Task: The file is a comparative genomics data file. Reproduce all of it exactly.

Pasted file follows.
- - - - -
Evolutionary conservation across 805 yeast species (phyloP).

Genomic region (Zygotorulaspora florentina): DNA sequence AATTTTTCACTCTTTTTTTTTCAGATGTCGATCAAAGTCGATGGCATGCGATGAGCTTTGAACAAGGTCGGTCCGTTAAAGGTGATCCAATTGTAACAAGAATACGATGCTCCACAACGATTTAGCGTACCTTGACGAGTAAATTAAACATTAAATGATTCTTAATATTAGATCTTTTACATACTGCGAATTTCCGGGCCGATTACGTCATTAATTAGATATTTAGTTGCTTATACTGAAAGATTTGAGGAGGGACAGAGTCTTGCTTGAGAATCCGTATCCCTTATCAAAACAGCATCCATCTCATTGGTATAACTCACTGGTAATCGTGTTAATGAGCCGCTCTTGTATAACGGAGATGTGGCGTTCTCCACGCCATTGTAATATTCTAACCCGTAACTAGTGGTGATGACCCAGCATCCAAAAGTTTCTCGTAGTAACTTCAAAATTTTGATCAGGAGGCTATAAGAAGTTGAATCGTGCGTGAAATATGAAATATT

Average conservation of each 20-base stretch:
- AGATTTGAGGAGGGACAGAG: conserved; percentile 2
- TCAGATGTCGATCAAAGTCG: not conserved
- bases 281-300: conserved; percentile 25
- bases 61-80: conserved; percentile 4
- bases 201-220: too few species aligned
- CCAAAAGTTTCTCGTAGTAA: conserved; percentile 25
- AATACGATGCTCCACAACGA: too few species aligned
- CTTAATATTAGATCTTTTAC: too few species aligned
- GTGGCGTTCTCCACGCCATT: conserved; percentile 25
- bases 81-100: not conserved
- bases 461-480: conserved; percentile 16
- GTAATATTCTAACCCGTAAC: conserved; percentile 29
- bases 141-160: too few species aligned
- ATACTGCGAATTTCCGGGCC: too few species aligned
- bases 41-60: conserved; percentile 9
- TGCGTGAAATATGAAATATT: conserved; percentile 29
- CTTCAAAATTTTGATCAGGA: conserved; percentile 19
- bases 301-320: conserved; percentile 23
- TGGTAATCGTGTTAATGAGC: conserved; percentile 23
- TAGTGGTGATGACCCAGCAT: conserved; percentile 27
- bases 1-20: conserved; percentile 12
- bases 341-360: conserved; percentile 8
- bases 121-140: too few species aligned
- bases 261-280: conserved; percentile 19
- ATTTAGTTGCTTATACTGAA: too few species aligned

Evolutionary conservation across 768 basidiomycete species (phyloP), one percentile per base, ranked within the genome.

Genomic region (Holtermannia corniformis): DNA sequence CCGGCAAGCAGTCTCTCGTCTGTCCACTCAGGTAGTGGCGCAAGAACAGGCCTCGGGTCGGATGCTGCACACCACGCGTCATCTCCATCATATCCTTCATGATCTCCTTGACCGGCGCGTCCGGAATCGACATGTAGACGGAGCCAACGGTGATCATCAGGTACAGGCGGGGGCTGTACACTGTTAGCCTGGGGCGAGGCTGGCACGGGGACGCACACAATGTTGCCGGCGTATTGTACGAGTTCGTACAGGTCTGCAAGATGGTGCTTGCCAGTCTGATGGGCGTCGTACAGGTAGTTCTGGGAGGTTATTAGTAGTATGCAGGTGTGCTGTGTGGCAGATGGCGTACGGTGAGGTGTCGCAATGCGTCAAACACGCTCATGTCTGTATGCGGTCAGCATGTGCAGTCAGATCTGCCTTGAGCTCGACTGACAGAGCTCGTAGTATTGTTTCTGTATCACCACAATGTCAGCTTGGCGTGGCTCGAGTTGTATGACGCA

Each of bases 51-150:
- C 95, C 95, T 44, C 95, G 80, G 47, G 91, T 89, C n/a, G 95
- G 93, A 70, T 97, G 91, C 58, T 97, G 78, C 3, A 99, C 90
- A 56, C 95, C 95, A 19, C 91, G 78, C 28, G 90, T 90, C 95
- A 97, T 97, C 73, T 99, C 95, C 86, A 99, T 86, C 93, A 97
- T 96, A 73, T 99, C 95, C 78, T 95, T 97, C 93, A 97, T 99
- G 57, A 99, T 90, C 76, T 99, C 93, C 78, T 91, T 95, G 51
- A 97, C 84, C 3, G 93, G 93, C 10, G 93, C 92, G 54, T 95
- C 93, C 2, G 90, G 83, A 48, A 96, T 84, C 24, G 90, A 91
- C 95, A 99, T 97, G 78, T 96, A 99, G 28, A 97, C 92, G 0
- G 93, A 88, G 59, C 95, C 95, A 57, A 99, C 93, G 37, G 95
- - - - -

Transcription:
Evolutionary conservation across 805 yeast species (phyloP).

Genomic region (Zygotorulaspora florentina): DNA sequence AATTTTTCACTCTTTTTTTTTCAGATGTCGATCAAAGTCGATGGCATGCGATGAGCTTTGAACAAGGTCGGTCCGTTAAAGGTGATCCAATTGTAACAAGAATACGATGCTCCACAACGATTTAGCGTACCTTGACGAGTAAATTAAACATTAAATGATTCTTAATATTAGATCTTTTACATACTGCGAATTTCCGGGCCGATTACGTCATTAATTAGATATTTAGTTGCTTATACTGAAAGATTTGAGGAGGGACAGAGTCTTGCTTGAGAATCCGTATCCCTTATCAAAACAGCATCCATCTCATTGGTATAACTCACTGGTAATCGTGTTAATGAGCCGCTCTTGTATAACGGAGATGTGGCGTTCTCCACGCCATTGTAATATTCTAACCCGTAACTAGTGGTGATGACCCAGCATCCAAAAGTTTCTCGTAGTAACTTCAAAATTTTGATCAGGAGGCTATAAGAAGTTGAATCGTGCGTGAAATATGAAATATT

Average conservation of each 20-base stretch:
- AGATTTGAGGAGGGACAGAG: conserved; percentile 2
- TCAGATGTCGATCAAAGTCG: not conserved
- bases 281-300: conserved; percentile 25
- bases 61-80: conserved; percentile 4
- bases 201-220: too few species aligned
- CCAAAAGTTTCTCGTAGTAA: conserved; percentile 25
- AATACGATGCTCCACAACGA: too few species aligned
- CTTAATATTAGATCTTTTAC: too few species aligned
- GTGGCGTTCTCCACGCCATT: conserved; percentile 25
- bases 81-100: not conserved
- bases 461-480: conserved; percentile 16
- GTAATATTCTAACCCGTAAC: conserved; percentile 29
- bases 141-160: too few species aligned
- ATACTGCGAATTTCCGGGCC: too few species aligned
- bases 41-60: conserved; percentile 9
- TGCGTGAAATATGAAATATT: conserved; percentile 29
- CTTCAAAATTTTGATCAGGA: conserved; percentile 19
- bases 301-320: conserved; percentile 23
- TGGTAATCGTGTTAATGAGC: conserved; percentile 23
- TAGTGGTGATGACCCAGCAT: conserved; percentile 27
- bases 1-20: conserved; percentile 12
- bases 341-360: conserved; percentile 8
- bases 121-140: too few species aligned
- bases 261-280: conserved; percentile 19
- ATTTAGTTGCTTATACTGAA: too few species aligned

Evolutionary conservation across 768 basidiomycete species (phyloP), one percentile per base, ranked within the genome.

Genomic region (Holtermannia corniformis): DNA sequence CCGGCAAGCAGTCTCTCGTCTGTCCACTCAGGTAGTGGCGCAAGAACAGGCCTCGGGTCGGATGCTGCACACCACGCGTCATCTCCATCATATCCTTCATGATCTCCTTGACCGGCGCGTCCGGAATCGACATGTAGACGGAGCCAACGGTGATCATCAGGTACAGGCGGGGGCTGTACACTGTTAGCCTGGGGCGAGGCTGGCACGGGGACGCACACAATGTTGCCGGCGTATTGTACGAGTTCGTACAGGTCTGCAAGATGGTGCTTGCCAGTCTGATGGGCGTCGTACAGGTAGTTCTGGGAGGTTATTAGTAGTATGCAGGTGTGCTGTGTGGCAGATGGCGTACGGTGAGGTGTCGCAATGCGTCAAACACGCTCATGTCTGTATGCGGTCAGCATGTGCAGTCAGATCTGCCTTGAGCTCGACTGACAGAGCTCGTAGTATTGTTTCTGTATCACCACAATGTCAGCTTGGCGTGGCTCGAGTTGTATGACGCA

Each of bases 51-150:
- C 95, C 95, T 44, C 95, G 80, G 47, G 91, T 89, C n/a, G 95
- G 93, A 70, T 97, G 91, C 58, T 97, G 78, C 3, A 99, C 90
- A 56, C 95, C 95, A 19, C 91, G 78, C 28, G 90, T 90, C 95
- A 97, T 97, C 73, T 99, C 95, C 86, A 99, T 86, C 93, A 97
- T 96, A 73, T 99, C 95, C 78, T 95, T 97, C 93, A 97, T 99
- G 57, A 99, T 90, C 76, T 99, C 93, C 78, T 91, T 95, G 51
- A 97, C 84, C 3, G 93, G 93, C 10, G 93, C 92, G 54, T 95
- C 93, C 2, G 90, G 83, A 48, A 96, T 84, C 24, G 90, A 91
- C 95, A 99, T 97, G 78, T 96, A 99, G 28, A 97, C 92, G 0
- G 93, A 88, G 59, C 95, C 95, A 57, A 99, C 93, G 37, G 95